Cuba's new leader faces a brave new world

Sunday, April 22, 2018

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Cuba now has a new president in Mr Miguel Mario Díaz-Canel Bermúdez, who has succeeded the 86-year-old Mr Raul Castro, in what is a change of potentially historic proportions in that Spanish-speaking country.

Mr Castro, however, remains first secretary of the Communist Party of Cuba, which is a more powerful post than president and one that was held by his late brother Mr Fidel Castro until April 2011. In addition, his power is based on being the commander-in-chief of the Cuban Armed Forces from 1959 to 2008, almost 50 years.

The handover to Mr Díaz-Canel makes it the first time since 1959 that the day-to-day management of Cuba will not be under the command of a Castro. Born April 20, 1960, the new president is an electronics engineer who served in the Cuban army.

He has been a member of the politburo of the Cuban Communist Party for the last 15 years. He served as first vice-president of the Council of State and Council of Ministers (2013-2018) and minister of higher education (2009-2012).

The world watches to see how his leadership style will compare to the Castros.

Mr Fidel Castro led a guerilla movement which overthrew the corrupt dictator Mr Fulgencio Batista in early 1959. He started out as an anti-imperialist, ultra-nationalist and transitioned to socialism and them communism.

His advocacy along with Mr Che Guevara and support for revolution in the developing world made him an enemy of the United States. His social policy in Cuba endeared him to millions across the world and Cuban doctors have generated tremendous goodwill in poor countries.

But Mr Fidel Castro was often criticised for having a one-party political system and for limitations on human rights. His State-led economic policies left the Cuban economy as dependent on sugar as in the pre-revolutionary era.

Mr Raul Castro, on assuming power, allowed more private enterprise and foreign investment, particularly in the expansion of tourism. This, together with oil under the PetroCaribe programme of late Venezuelan President Hugo Chavez, enabled the Cuban economy to stave off economic collapse.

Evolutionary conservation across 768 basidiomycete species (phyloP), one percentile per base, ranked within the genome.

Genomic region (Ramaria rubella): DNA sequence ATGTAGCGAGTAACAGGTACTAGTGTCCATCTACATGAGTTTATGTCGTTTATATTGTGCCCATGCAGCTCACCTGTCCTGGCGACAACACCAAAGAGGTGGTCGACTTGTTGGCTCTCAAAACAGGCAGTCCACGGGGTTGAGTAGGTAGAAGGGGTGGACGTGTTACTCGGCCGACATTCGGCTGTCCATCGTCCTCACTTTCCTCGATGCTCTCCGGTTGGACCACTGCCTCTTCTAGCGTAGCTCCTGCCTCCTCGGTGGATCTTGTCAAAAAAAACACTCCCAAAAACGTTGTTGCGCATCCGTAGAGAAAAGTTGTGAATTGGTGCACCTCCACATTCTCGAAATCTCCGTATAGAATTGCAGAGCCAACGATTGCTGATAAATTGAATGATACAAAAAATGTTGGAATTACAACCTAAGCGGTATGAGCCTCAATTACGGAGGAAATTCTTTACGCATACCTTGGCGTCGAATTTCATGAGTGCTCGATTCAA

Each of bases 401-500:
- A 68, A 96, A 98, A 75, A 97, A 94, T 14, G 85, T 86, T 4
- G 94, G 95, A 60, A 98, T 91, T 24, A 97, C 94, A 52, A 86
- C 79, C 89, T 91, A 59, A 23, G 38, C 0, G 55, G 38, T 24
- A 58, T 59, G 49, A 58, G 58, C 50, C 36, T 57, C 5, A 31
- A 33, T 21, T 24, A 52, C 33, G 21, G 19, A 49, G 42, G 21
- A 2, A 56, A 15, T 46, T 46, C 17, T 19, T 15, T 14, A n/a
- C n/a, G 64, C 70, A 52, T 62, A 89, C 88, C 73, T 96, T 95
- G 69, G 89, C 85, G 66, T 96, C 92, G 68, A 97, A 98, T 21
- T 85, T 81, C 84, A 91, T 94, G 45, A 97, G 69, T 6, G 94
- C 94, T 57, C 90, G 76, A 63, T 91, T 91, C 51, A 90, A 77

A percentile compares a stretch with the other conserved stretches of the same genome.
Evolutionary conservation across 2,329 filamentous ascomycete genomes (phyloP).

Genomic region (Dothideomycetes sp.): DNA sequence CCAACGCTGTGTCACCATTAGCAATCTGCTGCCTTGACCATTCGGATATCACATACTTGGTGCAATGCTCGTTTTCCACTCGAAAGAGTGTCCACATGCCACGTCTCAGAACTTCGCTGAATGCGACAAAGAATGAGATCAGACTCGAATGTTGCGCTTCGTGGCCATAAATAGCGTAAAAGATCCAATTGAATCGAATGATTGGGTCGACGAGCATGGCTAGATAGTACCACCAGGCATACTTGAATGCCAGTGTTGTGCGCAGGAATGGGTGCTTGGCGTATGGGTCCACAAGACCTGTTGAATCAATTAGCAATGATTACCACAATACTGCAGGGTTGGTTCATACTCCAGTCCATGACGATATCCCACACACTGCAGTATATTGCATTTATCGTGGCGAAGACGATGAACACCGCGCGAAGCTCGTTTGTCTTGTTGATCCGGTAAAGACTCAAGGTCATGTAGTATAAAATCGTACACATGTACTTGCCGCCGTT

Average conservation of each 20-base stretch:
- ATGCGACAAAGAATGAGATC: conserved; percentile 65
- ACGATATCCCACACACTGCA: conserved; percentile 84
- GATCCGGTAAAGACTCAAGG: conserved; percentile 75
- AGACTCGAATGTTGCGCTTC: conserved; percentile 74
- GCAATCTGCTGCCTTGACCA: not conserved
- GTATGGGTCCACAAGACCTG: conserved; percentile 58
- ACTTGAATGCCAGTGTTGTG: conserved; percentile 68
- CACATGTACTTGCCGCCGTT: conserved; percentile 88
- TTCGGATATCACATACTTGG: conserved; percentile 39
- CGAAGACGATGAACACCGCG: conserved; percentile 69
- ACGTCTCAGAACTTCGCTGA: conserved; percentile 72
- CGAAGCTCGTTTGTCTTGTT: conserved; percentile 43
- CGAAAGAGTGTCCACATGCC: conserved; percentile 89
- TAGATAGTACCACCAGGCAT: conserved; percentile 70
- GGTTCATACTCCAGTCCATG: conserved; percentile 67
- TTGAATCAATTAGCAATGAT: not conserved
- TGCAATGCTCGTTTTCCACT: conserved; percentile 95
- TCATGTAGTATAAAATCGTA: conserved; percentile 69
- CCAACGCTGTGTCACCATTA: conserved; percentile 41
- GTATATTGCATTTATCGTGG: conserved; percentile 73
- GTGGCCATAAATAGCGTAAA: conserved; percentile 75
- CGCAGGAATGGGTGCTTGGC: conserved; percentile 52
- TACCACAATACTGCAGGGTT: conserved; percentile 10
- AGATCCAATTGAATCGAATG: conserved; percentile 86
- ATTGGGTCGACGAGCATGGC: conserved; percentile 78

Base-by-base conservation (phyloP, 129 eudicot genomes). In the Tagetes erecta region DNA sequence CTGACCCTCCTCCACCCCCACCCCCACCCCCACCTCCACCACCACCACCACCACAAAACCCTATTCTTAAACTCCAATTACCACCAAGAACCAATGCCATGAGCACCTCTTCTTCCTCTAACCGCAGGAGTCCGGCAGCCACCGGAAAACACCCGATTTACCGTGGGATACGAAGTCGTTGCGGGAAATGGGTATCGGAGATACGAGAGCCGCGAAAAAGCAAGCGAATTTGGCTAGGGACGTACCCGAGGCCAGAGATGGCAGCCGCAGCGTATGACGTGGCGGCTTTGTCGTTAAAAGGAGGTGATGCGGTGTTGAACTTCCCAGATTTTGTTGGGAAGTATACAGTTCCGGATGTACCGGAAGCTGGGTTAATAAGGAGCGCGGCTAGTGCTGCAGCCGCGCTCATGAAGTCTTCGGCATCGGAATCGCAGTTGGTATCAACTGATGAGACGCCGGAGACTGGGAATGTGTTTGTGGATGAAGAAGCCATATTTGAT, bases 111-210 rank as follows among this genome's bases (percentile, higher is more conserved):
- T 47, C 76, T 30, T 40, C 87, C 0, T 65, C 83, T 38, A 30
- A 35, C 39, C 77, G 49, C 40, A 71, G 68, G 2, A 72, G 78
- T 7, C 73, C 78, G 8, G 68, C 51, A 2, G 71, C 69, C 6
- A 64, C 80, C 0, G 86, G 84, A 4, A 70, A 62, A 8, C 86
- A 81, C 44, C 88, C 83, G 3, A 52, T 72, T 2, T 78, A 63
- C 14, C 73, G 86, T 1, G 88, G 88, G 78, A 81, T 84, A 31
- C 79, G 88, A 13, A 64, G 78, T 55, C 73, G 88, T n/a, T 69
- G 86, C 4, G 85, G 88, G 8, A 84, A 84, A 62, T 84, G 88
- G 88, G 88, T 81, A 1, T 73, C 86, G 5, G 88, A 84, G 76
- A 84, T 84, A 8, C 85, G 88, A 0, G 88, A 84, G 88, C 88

The reforms were complemented by the enlightened gradual but progressive liberalisation of US restrictions on trade, investment and tourism by President Barack Obama. These measures have, to a large extent, been reversed by President Donald Trump.

Mr Díaz-Canel is obviously an astute politician to have gotten to the presidency and his first statement reiterated his commitment to Cuba's model of socialism. He comes to his post in a difficult context of domestic pressures for an improved standard of living and individual freedom, a hostile US Administration and operating under the overarching power of Mr Raul Castro and the Communist Party.

In these circumstances, it is difficult to predict what policies he will pursue. The two extreme possibilities are that the new leader sticks to the old policies and risks political implosion or saves Cuban socialism by introducing market reforms as Mr Deng Xiaoping did in China, which galvanised the unprecedented economic growth of that country over the last 30 years.

President Díaz-Canel and Cuba face a brave new world of infinite possibilities. We wish him great wisdom and success in the context of the historically close and mutually beneficial ties between Jamaica and Cuba.

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